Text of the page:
Prep Squads Can Rediscover the Missing Link in Sports 

It’s a common practice for teams to set performance goals heading into their season.  Total wins, conference wins, conference championship, rivalry and key game outcomes, advancing to state playoffs – these are all objectives teams might aspire to reach in pre-season preparations.  But, something is missing from that formula.  Moreover, it’s time that this missing link is acknowledged and permanently included in the way teams view themselves and operate through a season. 

This is a serious call for high school teams in all sports to create tough, clear character guidelines – that is, establish rules and expectations for how teams, and their individual members, will conduct themselves on campus, during practice as well as competition, and in the community, along with tough penalties and real consequences.   

There is a dearth of news each year revolving around behavioral problems by student-athletes, and high school teams are not exempt.  Too often we hear about jprep players who test and then break the rules.  Alcohol, drugs, fighting, bullying, disrespecting authority – these are all problems which have at one time or another plagued athletic programs.  It’s time to set tougher limits and it’s time the kids themselves took responsibility for setting those limits and committing to living by them.

Newspapers, Internet sites and blogs are filled ad nausea with announcements and complaints about abuses perpetrated by professional and college star players and their lackies.  The boorish behavior by professional athletes in particular is disturbingly influential on how high school student-athletes look at themselves and choose to act.  But, the way parents and our communities allow athletes to skate by as if entitled to a separate, less strict set of standards, is also to blame.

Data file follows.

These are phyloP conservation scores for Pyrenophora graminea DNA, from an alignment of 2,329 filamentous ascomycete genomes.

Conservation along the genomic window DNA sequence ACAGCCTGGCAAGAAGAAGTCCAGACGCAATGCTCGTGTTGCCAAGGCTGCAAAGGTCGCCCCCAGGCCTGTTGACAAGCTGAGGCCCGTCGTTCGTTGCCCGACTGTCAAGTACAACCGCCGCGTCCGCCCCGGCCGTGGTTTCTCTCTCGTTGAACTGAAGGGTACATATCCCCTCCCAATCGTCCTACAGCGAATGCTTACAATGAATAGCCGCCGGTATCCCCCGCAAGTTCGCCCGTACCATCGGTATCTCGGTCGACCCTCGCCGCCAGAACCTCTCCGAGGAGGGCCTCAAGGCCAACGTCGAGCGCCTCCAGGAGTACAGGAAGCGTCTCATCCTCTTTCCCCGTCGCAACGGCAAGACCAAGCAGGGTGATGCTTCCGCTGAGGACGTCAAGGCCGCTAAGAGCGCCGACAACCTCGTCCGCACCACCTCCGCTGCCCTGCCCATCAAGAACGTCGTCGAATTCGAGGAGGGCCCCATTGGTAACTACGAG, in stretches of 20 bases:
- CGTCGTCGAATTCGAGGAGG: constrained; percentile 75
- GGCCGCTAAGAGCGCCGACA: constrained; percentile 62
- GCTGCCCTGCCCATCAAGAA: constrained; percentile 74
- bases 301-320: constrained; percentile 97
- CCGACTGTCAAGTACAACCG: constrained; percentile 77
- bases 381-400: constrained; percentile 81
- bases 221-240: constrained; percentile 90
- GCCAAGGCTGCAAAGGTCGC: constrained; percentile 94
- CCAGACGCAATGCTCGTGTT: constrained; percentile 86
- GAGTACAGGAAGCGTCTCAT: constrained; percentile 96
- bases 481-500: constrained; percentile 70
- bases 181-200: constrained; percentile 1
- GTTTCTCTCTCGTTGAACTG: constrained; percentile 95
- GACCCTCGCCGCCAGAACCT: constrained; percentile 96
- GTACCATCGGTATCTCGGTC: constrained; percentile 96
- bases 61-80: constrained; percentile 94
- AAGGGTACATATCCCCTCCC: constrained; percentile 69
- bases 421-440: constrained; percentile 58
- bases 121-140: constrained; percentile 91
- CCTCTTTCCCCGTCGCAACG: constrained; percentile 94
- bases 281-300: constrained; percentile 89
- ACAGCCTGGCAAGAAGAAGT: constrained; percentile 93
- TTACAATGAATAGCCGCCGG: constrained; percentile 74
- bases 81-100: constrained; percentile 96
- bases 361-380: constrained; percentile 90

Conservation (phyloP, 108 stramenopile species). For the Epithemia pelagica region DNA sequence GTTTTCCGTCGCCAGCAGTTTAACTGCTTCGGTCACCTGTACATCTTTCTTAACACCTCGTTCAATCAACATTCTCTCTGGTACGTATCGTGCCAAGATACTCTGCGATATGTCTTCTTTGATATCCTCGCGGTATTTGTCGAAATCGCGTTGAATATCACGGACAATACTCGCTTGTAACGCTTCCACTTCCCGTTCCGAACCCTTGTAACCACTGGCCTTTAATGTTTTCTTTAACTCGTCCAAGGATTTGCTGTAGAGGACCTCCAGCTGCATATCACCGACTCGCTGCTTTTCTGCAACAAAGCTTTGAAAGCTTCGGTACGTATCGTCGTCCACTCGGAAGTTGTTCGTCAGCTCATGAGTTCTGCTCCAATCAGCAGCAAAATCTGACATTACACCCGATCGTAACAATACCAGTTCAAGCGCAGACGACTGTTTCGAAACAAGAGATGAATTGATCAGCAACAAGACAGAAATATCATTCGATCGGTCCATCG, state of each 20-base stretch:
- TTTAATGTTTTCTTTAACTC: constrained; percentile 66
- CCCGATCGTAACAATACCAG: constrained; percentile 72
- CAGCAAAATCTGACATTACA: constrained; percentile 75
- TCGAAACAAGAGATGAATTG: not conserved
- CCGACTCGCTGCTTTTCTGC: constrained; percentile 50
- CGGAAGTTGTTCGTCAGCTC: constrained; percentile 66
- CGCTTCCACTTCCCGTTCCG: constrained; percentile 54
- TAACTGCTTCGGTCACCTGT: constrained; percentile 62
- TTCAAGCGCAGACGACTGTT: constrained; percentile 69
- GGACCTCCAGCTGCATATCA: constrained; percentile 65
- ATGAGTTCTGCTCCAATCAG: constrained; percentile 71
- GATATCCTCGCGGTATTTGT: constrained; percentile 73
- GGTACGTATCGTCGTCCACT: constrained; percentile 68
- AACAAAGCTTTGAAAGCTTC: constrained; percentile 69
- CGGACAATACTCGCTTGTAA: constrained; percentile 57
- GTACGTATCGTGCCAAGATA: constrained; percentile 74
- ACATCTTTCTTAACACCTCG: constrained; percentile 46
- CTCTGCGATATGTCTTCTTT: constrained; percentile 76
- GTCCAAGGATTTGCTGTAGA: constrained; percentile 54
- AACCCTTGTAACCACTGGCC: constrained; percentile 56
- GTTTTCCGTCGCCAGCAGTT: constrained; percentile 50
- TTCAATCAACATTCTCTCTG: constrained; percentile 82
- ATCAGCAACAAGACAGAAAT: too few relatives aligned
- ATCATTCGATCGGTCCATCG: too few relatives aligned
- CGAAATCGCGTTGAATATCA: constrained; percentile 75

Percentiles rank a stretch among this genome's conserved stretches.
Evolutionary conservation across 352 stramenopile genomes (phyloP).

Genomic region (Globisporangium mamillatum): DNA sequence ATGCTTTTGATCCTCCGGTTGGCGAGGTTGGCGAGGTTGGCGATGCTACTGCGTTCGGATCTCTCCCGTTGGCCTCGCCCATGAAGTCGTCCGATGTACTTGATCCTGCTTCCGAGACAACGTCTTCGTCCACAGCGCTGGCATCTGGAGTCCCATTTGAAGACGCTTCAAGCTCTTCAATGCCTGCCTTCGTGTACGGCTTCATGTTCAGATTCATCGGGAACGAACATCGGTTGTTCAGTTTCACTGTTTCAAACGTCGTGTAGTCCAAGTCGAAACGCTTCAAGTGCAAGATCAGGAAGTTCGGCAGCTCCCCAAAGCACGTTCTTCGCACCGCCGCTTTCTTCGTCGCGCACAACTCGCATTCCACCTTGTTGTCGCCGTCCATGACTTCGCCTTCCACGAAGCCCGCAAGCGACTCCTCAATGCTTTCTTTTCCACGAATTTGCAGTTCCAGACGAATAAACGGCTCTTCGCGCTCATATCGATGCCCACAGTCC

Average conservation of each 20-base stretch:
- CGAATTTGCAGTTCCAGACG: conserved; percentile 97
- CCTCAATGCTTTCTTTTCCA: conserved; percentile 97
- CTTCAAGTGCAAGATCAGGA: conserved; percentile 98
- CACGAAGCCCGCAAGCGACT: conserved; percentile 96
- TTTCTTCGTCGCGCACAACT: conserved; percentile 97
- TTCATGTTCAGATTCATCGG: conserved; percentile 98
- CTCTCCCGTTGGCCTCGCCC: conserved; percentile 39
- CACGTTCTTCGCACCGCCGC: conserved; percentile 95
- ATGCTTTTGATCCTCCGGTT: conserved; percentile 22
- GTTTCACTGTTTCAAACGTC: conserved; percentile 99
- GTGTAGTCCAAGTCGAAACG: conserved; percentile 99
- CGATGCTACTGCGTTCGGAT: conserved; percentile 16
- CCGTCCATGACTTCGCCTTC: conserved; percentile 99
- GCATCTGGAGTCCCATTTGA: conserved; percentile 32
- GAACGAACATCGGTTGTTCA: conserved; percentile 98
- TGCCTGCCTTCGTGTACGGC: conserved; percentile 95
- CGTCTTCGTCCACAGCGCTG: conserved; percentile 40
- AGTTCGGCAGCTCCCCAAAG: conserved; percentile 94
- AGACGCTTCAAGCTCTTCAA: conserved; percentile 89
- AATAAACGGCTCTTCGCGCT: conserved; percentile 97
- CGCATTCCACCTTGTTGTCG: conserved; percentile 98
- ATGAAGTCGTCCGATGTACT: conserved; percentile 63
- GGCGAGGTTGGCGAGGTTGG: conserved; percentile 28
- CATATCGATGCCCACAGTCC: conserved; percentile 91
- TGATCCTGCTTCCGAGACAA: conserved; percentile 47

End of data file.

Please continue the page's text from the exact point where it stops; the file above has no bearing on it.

At NSR, we encourage communities, parents and fans to be less lenient and more tough-minded with top-tier athletes regardless of their ages.  Developing clones of Terrell Owens, Jeremy Shockey, Ron Artest or Rasheed Wallace is nothing to be proud of.  Aspire to mold youngsters after community leaders and legitimate national heroes, not attention-dependent ne’er-do-wells.            

Let’s challenge teams, coaches and players to be proactive.  Let’s press them to lay it on the line.  Say to these teams, Tell us how we can expect you to act in at school, in public and around other kids as well as adults; tell us your character objectives; give us something to measure you by; provide us with something to be proud of as parents, teachers, administrators and fans; and, show us that you are serious by making self-imposed penalties meaningful and consistent for everyone. 

We know you play hard each week.  We know that you put in long hours at practice each day.  You deserve to be honored for your commitment to the sport.  But, what we don’t know is how you will behave as people and citizens in our communities.  We want you to put yourselves out there on a limb.   Earn your place.  Don’t merely assume that it is yours for the taking.  We want you to strive for greatness beyond the field, the court or the track.  We want you to become the best of us and to demonstrate it day after day, week after week. 

Sadly, athletes have lost their luster in recent years.  Fewer of us are optimistic about their character and their future.  More of us are cynical, expecting them fail, to fall short of our hopes.  But, it doesn’t have to be that way.  There is a right way to do things.  We want you to choose well and to reflect a brighter future for yourselves and for the kids which emulate you.

Intestinal fortitude is what it takes – courage under fire.  Sit down together, eye to eye.  Commit to the things which will make every one of you think before you act and then do the right thing.  Create tough consequences for those who fail to accept and reach those goals.  Hold one another fully accountable, regardless of how many tackles they’ve made, races won, bases stolen or points scored.  Require high standards of one another every day.  Do this.  Do it for us, but more than anything, do it for yourselves.


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